One of the great things about being a councillor is that you get a chance to find out about things going on in Sheffield that you might never have seen otherwise. Today was one of those opportunities, when all councillors were shown a film produced by film studies students at High Storrs School. The film is their take on why Sheffield is great.
Anyone who knows me will know how much I love the city, and I often eulogise about why I think the city is great. But what Sheffield is pretty poor at is trying to sell itself to people outside. Most people I meet who have never been either have a non-image of the city, (i.e. don’t know anything about what it’s like), or they think it’s a rundown, dirty industrial city. This video answers all those criticisms and it’s done by children who genuinely love the place, not by people paid to produce a promotional film. As the school pupils themselves said, this is how they would want the city to be sold.
So if you don’t know Sheffield and want to know more, or if you already love the city, then sit back and watch the film below. Then tell others about it too. Sheffield is currently bidding to be the UK’s First City of Culture in 2013. The winner is announced next week, and I just wish we’d had this video when the final presentation was given. I also love the final summing up of the city – “Sheffield isn’t defined by certain attractions, I think it’s defined by its people and their hearts.”
Watch the film here on Vimeo. I would have embedded it, but unfortunately Vimeo never lets me do that for some reason.
A song I can’t get out of my mind at the moment is The Lost Estate by Delays. I’ve been a fan of Delays since their first album, and I’m still astonished they haven’t reached proper commercial success even though their songs are not unknown and have often been played on television.
Delays have just released their fourth studio album – Star Tiger, Star Ariel – which is more rock than indie-pop if you compare it to their previous albums and if I’m honest I’m not as keen on this album as their earlier ones although it may grow. Despite this, it is still a good album and the best tracks on it are, in my opinion Unsung and The Lost Estate, with the latter to me a typical catchy Delays song best played as loud as possible.
My favourite Delays tracks of all time remain This Town’s Religion, You and Me, One More Lie In, Lost in a Melody, Wanderlust and Nearer than Heaven. However, The Lost Estate may join that list, with a video available to view here:
See my previous review of a Delays gig at The Leadmill in Sheffield
Ever since I started to take an interest in photography a few years ago, Martin Parr has been one of my favourite photographers. So when I had the chance to go and see him talk about his photographs and his career on Tuesday at the Hebden Bridge Arts Festival I jumped at the chance, and I wasn’t disappointed.
What I’ve always loved about Martin Parr is that his photographs show real life. A slightly exaggerated version of it perhaps, but real life nonetheless. Just as I find people-watching fascinating, likewise I find photographs that observe what people do day to day and what happens in daily life, also to be interesting.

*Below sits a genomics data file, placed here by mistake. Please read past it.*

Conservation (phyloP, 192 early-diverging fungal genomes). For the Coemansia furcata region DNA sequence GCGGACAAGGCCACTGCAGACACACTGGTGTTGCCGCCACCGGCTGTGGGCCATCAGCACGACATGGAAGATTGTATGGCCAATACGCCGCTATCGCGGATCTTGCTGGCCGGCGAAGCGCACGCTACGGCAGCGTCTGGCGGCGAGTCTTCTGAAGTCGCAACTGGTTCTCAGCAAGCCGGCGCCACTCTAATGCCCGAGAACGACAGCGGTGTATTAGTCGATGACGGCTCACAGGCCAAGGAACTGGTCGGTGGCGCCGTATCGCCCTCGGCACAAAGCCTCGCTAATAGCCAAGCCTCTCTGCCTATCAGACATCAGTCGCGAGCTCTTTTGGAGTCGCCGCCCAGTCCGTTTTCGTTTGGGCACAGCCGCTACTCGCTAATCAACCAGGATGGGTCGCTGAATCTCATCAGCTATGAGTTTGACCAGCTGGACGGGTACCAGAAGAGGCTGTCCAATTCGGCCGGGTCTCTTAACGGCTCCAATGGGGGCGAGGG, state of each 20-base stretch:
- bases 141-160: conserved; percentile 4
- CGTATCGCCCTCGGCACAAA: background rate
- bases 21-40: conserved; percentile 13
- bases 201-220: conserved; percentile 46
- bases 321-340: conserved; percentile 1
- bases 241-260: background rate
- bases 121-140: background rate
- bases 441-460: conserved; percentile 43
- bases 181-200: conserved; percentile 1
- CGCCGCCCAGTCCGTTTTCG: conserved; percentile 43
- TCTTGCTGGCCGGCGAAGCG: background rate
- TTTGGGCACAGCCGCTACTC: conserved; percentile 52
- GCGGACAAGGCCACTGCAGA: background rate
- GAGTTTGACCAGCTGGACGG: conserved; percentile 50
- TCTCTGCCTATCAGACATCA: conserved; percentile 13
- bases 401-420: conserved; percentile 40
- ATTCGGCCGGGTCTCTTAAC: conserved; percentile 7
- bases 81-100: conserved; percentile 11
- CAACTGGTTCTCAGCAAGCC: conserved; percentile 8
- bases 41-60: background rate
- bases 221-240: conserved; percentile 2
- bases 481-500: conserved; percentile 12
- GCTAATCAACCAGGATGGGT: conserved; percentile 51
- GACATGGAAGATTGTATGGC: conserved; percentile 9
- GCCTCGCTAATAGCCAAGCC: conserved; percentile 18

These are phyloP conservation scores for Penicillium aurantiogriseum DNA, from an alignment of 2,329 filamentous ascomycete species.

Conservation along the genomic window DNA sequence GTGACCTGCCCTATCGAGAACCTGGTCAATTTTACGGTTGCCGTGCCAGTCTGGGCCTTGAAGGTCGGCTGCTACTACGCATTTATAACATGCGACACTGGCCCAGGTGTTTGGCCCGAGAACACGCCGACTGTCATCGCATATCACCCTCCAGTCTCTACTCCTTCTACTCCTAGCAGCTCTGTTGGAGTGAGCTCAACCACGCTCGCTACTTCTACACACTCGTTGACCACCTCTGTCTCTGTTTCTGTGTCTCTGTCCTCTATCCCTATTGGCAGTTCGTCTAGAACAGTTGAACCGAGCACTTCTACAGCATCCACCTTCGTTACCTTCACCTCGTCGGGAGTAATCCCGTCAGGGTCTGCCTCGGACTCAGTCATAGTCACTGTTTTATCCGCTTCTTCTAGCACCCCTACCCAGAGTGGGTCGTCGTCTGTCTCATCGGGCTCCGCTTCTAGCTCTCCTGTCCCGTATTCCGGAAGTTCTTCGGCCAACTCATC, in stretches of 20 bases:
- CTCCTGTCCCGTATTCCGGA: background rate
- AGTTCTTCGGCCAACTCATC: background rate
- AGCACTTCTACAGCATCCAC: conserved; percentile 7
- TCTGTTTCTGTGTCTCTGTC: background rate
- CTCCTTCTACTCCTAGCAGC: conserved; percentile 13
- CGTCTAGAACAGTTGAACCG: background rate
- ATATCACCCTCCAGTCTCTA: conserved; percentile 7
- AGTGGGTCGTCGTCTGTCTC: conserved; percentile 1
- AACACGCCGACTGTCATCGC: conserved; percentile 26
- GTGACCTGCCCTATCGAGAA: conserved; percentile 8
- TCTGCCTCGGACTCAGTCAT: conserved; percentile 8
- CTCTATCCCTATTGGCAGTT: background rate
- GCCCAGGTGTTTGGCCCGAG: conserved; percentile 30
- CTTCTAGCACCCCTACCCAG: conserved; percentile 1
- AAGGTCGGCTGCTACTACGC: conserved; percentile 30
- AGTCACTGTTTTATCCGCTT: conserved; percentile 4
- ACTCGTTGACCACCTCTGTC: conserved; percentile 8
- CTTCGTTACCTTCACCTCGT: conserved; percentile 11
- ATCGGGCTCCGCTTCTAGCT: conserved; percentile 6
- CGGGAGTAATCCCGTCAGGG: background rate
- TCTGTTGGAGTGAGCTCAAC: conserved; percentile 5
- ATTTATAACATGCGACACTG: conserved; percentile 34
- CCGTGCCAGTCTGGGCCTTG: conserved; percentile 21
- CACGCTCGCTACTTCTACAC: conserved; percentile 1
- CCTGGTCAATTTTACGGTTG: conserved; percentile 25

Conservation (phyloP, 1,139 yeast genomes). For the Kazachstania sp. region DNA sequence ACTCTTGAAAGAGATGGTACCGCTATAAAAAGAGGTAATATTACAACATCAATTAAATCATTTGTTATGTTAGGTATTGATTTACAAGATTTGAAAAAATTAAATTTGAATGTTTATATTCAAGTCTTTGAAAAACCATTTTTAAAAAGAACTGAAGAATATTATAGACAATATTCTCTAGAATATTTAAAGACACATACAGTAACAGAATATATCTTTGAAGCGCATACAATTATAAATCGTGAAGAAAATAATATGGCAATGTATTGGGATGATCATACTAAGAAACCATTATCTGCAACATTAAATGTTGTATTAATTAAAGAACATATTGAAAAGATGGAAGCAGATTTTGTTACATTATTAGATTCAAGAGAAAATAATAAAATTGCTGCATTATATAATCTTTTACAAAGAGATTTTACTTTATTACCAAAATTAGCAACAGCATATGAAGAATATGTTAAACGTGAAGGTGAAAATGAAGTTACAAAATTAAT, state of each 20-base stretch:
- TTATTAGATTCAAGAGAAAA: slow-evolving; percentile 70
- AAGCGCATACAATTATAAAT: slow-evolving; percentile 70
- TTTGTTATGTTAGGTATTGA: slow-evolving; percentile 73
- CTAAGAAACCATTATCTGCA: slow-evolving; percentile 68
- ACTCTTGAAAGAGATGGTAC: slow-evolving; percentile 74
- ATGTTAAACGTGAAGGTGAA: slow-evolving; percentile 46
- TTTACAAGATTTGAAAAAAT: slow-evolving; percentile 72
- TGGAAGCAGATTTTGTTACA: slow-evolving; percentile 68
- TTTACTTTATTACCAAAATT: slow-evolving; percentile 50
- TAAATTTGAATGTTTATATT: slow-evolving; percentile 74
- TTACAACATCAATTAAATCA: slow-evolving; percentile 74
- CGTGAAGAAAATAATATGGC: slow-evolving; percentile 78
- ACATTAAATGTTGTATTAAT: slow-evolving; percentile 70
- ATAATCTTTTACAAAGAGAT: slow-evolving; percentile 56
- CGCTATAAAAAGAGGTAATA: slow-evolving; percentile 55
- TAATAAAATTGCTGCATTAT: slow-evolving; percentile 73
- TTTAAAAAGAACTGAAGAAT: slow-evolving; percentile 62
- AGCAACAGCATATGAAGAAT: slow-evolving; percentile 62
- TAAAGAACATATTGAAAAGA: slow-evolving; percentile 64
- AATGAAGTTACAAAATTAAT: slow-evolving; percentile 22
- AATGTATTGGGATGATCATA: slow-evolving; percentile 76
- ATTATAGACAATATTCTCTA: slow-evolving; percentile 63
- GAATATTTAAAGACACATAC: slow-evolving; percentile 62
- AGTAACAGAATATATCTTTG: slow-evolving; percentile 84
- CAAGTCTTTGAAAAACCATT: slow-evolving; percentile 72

Martin Parr is occasionally accused of exploiting people to get a good photo and perhaps making money out of what ordinary people are doing is exploiting them, but at the end of the day people clearly do appreciate his “exploitation” otherwise he wouldn’t be such a success. And I would far rather that we take photos for art than continually film people’s every move on CCTV.
What made Tuesday night even more fascinating though is that Martin Parr started off his career in Hebden Bridge. His early photography was in an area stretching from Halifax to Todmorden, and so although he now lives in Bristol this talk was in effect his “hometown gig”. It is also unusual to go to a talk by one of the world’s most famous photographers and to find the subject of some his photographs in the audience.
The talk at the Hebden Bridge Picture House started with Martin Parr showing and talking about the photography that he did in Calderdale in the 1970s. The images from this period were taken in black and white and showed a time when Calderdale was still dominated by the mills and the chapels. It was incredibly atmospheric and showed a lifestyle that has now passed. Martin Parr then went on to a run through of his career to date which was a mixture of a record of daily life to a quirky ironic depiction of what goes on around the country and the rest of the world. In particular I enjoyed his “The Last Resort” and “Parking Spaces.”
The talk was followed by questions that ranged from the pretentious to the straightforward. All however were interesting, and I came away from the night feeling incredibly positive and cheerful and really inspired to try and do more photography of my own. What the night also did was persuade me that I should visit the National Media Museum in Bradford, the Brighton Photo Biennial and that I should encourage Calderdale Council to republish their collection of Martin Parr’s early photographs in a photobook.